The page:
We are huge fans of big, impactful events in order to bring people together, forge strong relationships and encourage cross functional working but recognise this isn’t always possible. A workshop in a box approach is a very strong substitute. This is what previous workshop in a box attendees said about events they attended.

93% agree it was a good use of time
89% said “the conversation brought to life our objectives and helped me understand them”
92% said “I was encouraged to express my views during the conversation
95% of Managers said the pack has been an effective tool for communicating our Customer Delivery objectives to my team

Why are visuals so important?

Simply put, engaging visuals make content much more interesting. They allow people to discuss, debate and ask questions so much more than a set of PowerPoint slides. An engaging visual helps to physically draw people together, as quite often this is a large printed sheet that allows attendees to gather around and really collaborate. It can also be used following the workshop as a proof point of the involvement of many.

What topics could use this approach?

It could be used for the roll out of a future vision, the cascade of strategic plans and even training material related to technical technology changes. In order to make it a cost-effective solution however, work out how many people need to be communicated to, as the more people that can be involved, the more the cost per person reduces. This usually means communicating strategic or critical messages, collaborative visioning sessions and involving people in new ways of working. Now you could carry out a DIY version for minimum cost as long as it still remains engaging. Just providing a box of printed PowerPoint slides and instructions to read is not going to help your messages land!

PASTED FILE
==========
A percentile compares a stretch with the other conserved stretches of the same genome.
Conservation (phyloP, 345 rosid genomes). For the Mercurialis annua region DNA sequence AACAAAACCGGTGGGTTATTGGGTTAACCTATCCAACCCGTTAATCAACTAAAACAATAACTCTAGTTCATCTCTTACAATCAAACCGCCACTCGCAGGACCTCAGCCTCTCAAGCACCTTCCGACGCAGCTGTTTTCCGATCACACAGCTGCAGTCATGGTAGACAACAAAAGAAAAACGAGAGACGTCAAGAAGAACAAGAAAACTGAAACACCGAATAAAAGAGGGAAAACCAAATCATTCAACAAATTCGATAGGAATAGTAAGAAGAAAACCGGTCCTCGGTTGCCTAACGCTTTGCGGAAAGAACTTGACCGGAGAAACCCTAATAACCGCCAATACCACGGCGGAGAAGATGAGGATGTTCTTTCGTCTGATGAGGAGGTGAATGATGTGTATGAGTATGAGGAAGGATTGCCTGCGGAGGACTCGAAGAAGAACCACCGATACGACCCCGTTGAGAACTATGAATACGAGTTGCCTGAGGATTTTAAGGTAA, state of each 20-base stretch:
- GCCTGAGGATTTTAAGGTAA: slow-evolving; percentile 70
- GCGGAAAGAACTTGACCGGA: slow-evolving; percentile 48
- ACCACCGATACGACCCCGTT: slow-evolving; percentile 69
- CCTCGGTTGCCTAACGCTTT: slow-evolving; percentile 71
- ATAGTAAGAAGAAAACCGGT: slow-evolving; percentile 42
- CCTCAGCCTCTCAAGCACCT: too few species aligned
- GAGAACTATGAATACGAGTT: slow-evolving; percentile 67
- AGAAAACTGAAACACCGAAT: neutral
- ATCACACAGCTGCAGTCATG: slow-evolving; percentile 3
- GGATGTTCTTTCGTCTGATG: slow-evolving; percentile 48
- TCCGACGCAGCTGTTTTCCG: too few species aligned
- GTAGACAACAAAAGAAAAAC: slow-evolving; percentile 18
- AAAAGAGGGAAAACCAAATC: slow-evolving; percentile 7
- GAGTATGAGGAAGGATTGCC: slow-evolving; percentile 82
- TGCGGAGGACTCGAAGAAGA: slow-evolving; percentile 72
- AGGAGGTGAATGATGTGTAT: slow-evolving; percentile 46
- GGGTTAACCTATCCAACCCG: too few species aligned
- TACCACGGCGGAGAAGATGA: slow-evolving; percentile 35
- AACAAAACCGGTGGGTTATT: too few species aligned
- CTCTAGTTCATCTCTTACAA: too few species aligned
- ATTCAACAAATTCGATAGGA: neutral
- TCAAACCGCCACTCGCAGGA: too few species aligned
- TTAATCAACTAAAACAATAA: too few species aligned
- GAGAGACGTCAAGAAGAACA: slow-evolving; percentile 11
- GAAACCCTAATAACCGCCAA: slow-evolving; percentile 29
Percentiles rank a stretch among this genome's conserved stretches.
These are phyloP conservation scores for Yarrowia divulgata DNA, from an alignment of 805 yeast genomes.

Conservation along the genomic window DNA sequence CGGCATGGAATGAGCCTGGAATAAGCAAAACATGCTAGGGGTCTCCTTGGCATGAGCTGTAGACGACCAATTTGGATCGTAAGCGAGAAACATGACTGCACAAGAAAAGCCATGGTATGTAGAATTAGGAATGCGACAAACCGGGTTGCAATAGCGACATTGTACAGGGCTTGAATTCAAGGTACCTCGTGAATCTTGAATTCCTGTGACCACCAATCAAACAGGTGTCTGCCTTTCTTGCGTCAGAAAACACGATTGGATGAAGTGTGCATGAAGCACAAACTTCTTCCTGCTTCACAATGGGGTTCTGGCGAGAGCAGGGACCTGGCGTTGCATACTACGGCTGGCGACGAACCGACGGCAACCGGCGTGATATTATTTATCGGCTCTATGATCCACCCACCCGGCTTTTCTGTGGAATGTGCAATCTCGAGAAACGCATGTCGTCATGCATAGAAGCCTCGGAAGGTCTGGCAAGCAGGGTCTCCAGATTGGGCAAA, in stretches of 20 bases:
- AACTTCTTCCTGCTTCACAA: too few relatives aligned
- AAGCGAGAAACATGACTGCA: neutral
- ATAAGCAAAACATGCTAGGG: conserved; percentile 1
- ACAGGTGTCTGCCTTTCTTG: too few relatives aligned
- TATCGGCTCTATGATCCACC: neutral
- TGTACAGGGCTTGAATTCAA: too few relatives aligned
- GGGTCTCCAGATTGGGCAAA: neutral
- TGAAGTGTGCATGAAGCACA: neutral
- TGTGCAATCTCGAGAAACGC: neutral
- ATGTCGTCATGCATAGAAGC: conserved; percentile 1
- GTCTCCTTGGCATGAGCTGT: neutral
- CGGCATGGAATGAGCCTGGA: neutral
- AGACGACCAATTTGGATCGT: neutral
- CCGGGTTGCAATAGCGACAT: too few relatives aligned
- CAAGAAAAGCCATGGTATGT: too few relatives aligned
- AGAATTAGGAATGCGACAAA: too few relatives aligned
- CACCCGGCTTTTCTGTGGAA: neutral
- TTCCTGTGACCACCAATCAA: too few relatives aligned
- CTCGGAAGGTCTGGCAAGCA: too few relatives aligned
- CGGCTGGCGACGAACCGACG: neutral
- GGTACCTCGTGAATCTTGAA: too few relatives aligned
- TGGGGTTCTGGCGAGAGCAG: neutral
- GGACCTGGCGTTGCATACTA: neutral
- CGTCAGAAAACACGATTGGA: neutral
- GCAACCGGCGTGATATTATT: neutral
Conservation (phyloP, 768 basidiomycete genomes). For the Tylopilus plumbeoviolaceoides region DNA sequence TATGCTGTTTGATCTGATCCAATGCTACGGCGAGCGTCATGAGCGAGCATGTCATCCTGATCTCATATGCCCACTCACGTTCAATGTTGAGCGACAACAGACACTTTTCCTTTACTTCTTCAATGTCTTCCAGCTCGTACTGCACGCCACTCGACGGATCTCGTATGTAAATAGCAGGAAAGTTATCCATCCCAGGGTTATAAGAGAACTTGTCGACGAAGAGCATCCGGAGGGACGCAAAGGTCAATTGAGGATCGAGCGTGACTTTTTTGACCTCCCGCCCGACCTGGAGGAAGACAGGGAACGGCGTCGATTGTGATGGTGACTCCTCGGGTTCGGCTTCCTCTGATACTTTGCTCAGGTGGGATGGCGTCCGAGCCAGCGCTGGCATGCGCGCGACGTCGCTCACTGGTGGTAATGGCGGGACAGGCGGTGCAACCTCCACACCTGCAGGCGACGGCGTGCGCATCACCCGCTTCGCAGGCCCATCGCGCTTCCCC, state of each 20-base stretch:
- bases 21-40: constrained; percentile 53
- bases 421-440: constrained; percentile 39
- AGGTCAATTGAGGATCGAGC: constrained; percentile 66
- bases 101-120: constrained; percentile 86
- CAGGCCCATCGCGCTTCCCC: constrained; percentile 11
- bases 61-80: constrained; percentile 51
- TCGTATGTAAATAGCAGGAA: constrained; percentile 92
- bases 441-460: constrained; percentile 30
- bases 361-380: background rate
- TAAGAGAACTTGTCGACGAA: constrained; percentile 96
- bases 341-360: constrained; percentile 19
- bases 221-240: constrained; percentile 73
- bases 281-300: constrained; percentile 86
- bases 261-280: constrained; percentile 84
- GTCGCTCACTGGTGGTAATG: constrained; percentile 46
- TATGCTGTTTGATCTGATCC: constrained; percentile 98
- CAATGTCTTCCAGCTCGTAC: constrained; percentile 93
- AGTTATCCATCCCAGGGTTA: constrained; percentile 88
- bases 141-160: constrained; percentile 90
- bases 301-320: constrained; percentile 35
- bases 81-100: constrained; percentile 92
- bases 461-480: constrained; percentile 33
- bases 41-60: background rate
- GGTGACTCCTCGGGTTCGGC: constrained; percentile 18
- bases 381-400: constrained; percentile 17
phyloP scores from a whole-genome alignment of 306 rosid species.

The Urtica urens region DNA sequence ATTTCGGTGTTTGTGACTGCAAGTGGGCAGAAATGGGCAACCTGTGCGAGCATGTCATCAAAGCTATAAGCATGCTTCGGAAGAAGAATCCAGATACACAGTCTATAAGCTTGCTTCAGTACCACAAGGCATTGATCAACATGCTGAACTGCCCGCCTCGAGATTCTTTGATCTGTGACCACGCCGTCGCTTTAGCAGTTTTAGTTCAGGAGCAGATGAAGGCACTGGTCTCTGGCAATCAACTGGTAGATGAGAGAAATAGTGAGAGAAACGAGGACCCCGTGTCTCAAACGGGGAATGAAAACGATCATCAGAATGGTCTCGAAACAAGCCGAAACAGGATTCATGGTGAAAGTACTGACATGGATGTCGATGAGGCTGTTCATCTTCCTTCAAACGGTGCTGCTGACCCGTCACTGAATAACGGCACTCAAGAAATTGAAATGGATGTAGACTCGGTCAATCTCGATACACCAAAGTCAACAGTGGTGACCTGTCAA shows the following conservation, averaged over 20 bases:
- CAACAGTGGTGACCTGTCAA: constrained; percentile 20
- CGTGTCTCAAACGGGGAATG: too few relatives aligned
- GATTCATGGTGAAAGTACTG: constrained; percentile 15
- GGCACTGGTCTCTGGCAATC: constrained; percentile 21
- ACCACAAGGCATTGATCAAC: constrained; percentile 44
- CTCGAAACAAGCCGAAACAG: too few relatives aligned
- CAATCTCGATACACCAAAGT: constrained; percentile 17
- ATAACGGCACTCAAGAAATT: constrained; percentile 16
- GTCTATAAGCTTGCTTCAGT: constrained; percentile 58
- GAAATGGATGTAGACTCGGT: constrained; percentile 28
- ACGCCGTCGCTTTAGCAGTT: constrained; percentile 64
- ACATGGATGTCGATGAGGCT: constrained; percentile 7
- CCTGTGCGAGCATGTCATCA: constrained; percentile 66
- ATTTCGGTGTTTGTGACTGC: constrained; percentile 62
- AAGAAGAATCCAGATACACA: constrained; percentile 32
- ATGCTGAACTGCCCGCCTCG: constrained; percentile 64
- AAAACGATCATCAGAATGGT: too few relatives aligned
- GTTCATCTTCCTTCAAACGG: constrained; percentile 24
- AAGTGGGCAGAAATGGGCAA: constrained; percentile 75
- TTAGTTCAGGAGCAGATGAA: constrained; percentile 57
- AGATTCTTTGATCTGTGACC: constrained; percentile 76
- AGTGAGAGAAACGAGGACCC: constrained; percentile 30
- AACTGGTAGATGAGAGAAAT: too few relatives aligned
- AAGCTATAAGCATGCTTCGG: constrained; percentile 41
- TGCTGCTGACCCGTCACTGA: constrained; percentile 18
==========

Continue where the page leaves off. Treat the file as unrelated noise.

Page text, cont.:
So while nobody wants to be put in a box, a workshop in a box doesn’t mind at all. And Danielle won’t mind writing out her favourite sentence all over again!

Got a complex topic you want employees to engage with?

Our visual and creative design team can help you make an impactful, interactive and business relevant workshop. 



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Three takeaways from successful conferences.

Three takeaways from successful conferences.

It’s conference time again in Monster Towers and more than one is at the planning and design stage.  For our work, bringing content to life, this is the most creative time and the most demanding and conflicted time too.  We love to push the boundaries creatively and this doesn’t always provide comfort for those responsible for the successful delivery of the conference aims and objectives. 

There are many questions asked at this time and I’m going to focus on three that we hear a lot.  They represent the need for ROI and as conference time gets nearer, the questions increase in frequency and volume!  

Key questions any good conference organiser should be asking

 

In no particular order, these are the perennial favourites and they apply to any and every part of the conference. 

  • What are the three things that people will do differently as a result of the conference?